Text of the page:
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Rebel Above and Below Ground

This article was first published on 27 Aug 2015.

Encephalartos villosus

Encephalartos villosus

Most cycads are slow growers, producing trunks that slowly increase in height as they age.  Encephalartos villosus tends to buck this trend.  Relatively fast growing it produces a good sized plant in 5 to8 years and has a subterranean stem (grows underground). 

A dwarf species, it rarely produces a trunk beyond 30cm above ground.  This makes it ideal for growing in small display houses such as the central house of the Winter Garden glasshouse at Dunedin Botanic Garden.

Native to southern Africa (Eastern Cape Province, KwaZulu-Natal) and Swaziland, it grows there ,  as an understory plant in  low altitude forests with a summer rainfall between 1000mm – 1400mm and a dry, mild winter.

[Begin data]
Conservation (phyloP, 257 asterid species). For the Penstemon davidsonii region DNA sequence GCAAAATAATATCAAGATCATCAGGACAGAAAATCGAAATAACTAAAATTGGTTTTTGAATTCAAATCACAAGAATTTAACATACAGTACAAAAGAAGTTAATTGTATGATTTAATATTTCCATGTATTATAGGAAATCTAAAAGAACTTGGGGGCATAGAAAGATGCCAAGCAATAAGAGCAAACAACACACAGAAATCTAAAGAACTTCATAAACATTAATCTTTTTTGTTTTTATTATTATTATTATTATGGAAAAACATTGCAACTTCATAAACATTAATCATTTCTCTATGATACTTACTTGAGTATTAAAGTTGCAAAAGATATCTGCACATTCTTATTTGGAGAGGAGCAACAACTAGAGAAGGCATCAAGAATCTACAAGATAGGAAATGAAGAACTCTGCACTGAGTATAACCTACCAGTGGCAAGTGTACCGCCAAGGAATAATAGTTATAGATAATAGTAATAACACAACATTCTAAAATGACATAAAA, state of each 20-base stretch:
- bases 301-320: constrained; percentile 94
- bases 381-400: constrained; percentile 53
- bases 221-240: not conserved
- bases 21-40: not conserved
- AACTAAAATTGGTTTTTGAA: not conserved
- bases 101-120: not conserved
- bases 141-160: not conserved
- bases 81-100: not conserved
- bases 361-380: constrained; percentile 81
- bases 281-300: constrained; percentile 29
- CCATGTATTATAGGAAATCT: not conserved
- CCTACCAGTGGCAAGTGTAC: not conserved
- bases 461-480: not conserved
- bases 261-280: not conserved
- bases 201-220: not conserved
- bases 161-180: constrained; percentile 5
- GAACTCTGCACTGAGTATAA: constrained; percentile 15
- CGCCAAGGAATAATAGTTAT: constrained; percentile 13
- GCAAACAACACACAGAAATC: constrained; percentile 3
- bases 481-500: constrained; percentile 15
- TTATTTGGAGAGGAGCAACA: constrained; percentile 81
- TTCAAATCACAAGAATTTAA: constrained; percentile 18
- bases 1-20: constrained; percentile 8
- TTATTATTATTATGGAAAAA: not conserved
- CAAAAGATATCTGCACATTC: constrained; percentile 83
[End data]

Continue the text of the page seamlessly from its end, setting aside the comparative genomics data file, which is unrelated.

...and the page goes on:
The species name villosus refers to the white hairs on the new growth of leaves.  This growth is quickly shed but also found in the crown of the plant. 

Leaves can be up to 3m in length but usually around 1.5m or less.  Near the tip the leaflets have small teeth , making it rather difficult to get in close and personal with this plant - careful thought and space should be provided when planting. 

The common name “poor man’s cycad” comes from this species being abundant, easy to propagate and cheap to buy in South Africa, unlike some of the rarer species that often fetch high prices and promote a black market for rare and endangered species.

Stephen Bishop is curator of the winter garden glasshouse at Dunedin Botanic Garden.